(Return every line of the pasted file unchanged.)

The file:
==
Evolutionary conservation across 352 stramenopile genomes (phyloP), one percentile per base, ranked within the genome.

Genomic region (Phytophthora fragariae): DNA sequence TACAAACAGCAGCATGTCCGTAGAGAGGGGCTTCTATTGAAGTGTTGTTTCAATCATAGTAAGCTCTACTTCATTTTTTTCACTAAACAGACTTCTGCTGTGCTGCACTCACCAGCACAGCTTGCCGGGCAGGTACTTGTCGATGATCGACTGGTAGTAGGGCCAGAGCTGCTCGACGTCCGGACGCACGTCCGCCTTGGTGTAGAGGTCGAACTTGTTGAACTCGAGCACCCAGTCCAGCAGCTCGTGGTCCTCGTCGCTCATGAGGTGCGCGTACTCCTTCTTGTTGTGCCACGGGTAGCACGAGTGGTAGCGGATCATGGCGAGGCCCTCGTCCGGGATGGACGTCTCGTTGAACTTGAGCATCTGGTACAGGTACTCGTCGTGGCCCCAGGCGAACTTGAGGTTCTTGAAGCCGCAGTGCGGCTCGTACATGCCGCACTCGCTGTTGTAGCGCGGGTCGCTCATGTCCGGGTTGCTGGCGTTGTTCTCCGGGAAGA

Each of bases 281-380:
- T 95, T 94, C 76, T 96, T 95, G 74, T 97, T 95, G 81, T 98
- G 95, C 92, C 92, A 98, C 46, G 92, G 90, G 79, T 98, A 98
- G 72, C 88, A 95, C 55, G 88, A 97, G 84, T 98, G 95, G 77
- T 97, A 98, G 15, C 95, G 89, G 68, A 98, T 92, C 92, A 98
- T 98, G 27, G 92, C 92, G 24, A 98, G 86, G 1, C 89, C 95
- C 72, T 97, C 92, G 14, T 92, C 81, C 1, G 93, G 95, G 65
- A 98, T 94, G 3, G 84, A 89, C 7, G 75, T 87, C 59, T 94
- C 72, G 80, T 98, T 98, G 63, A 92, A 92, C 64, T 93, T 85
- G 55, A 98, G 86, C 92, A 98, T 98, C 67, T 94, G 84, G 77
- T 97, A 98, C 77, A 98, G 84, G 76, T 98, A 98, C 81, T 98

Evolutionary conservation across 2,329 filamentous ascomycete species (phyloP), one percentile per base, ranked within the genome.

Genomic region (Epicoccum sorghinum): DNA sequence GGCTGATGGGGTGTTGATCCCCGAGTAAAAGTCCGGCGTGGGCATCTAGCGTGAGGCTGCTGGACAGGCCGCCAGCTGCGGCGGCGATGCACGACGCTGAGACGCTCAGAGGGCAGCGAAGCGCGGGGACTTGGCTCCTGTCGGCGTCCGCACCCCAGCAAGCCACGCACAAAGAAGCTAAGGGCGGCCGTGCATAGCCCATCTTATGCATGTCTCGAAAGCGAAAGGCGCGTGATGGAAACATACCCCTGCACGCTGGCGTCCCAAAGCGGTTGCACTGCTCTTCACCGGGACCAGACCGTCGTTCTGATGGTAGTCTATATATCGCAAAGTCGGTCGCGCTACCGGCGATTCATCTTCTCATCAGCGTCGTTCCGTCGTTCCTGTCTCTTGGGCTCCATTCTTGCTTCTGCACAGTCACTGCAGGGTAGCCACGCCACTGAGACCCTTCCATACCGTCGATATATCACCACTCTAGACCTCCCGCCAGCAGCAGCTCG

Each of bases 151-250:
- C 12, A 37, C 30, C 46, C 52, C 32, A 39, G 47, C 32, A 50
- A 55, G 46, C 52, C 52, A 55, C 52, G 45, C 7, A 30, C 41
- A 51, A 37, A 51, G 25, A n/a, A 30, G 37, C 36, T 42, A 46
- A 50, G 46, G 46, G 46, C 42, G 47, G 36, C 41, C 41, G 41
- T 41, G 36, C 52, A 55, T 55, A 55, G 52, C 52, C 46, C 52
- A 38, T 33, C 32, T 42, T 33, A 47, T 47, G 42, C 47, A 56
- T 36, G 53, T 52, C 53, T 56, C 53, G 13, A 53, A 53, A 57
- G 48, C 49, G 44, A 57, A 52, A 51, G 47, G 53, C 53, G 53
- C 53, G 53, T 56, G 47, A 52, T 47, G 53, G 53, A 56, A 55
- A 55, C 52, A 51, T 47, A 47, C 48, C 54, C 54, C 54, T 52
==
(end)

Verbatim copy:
Evolutionary conservation across 352 stramenopile genomes (phyloP), one percentile per base, ranked within the genome.

Genomic region (Phytophthora fragariae): DNA sequence TACAAACAGCAGCATGTCCGTAGAGAGGGGCTTCTATTGAAGTGTTGTTTCAATCATAGTAAGCTCTACTTCATTTTTTTCACTAAACAGACTTCTGCTGTGCTGCACTCACCAGCACAGCTTGCCGGGCAGGTACTTGTCGATGATCGACTGGTAGTAGGGCCAGAGCTGCTCGACGTCCGGACGCACGTCCGCCTTGGTGTAGAGGTCGAACTTGTTGAACTCGAGCACCCAGTCCAGCAGCTCGTGGTCCTCGTCGCTCATGAGGTGCGCGTACTCCTTCTTGTTGTGCCACGGGTAGCACGAGTGGTAGCGGATCATGGCGAGGCCCTCGTCCGGGATGGACGTCTCGTTGAACTTGAGCATCTGGTACAGGTACTCGTCGTGGCCCCAGGCGAACTTGAGGTTCTTGAAGCCGCAGTGCGGCTCGTACATGCCGCACTCGCTGTTGTAGCGCGGGTCGCTCATGTCCGGGTTGCTGGCGTTGTTCTCCGGGAAGA

Each of bases 281-380:
- T 95, T 94, C 76, T 96, T 95, G 74, T 97, T 95, G 81, T 98
- G 95, C 92, C 92, A 98, C 46, G 92, G 90, G 79, T 98, A 98
- G 72, C 88, A 95, C 55, G 88, A 97, G 84, T 98, G 95, G 77
- T 97, A 98, G 15, C 95, G 89, G 68, A 98, T 92, C 92, A 98
- T 98, G 27, G 92, C 92, G 24, A 98, G 86, G 1, C 89, C 95
- C 72, T 97, C 92, G 14, T 92, C 81, C 1, G 93, G 95, G 65
- A 98, T 94, G 3, G 84, A 89, C 7, G 75, T 87, C 59, T 94
- C 72, G 80, T 98, T 98, G 63, A 92, A 92, C 64, T 93, T 85
- G 55, A 98, G 86, C 92, A 98, T 98, C 67, T 94, G 84, G 77
- T 97, A 98, C 77, A 98, G 84, G 76, T 98, A 98, C 81, T 98

Evolutionary conservation across 2,329 filamentous ascomycete species (phyloP), one percentile per base, ranked within the genome.

Genomic region (Epicoccum sorghinum): DNA sequence GGCTGATGGGGTGTTGATCCCCGAGTAAAAGTCCGGCGTGGGCATCTAGCGTGAGGCTGCTGGACAGGCCGCCAGCTGCGGCGGCGATGCACGACGCTGAGACGCTCAGAGGGCAGCGAAGCGCGGGGACTTGGCTCCTGTCGGCGTCCGCACCCCAGCAAGCCACGCACAAAGAAGCTAAGGGCGGCCGTGCATAGCCCATCTTATGCATGTCTCGAAAGCGAAAGGCGCGTGATGGAAACATACCCCTGCACGCTGGCGTCCCAAAGCGGTTGCACTGCTCTTCACCGGGACCAGACCGTCGTTCTGATGGTAGTCTATATATCGCAAAGTCGGTCGCGCTACCGGCGATTCATCTTCTCATCAGCGTCGTTCCGTCGTTCCTGTCTCTTGGGCTCCATTCTTGCTTCTGCACAGTCACTGCAGGGTAGCCACGCCACTGAGACCCTTCCATACCGTCGATATATCACCACTCTAGACCTCCCGCCAGCAGCAGCTCG

Each of bases 151-250:
- C 12, A 37, C 30, C 46, C 52, C 32, A 39, G 47, C 32, A 50
- A 55, G 46, C 52, C 52, A 55, C 52, G 45, C 7, A 30, C 41
- A 51, A 37, A 51, G 25, A n/a, A 30, G 37, C 36, T 42, A 46
- A 50, G 46, G 46, G 46, C 42, G 47, G 36, C 41, C 41, G 41
- T 41, G 36, C 52, A 55, T 55, A 55, G 52, C 52, C 46, C 52
- A 38, T 33, C 32, T 42, T 33, A 47, T 47, G 42, C 47, A 56
- T 36, G 53, T 52, C 53, T 56, C 53, G 13, A 53, A 53, A 57
- G 48, C 49, G 44, A 57, A 52, A 51, G 47, G 53, C 53, G 53
- C 53, G 53, T 56, G 47, A 52, T 47, G 53, G 53, A 56, A 55
- A 55, C 52, A 51, T 47, A 47, C 48, C 54, C 54, C 54, T 52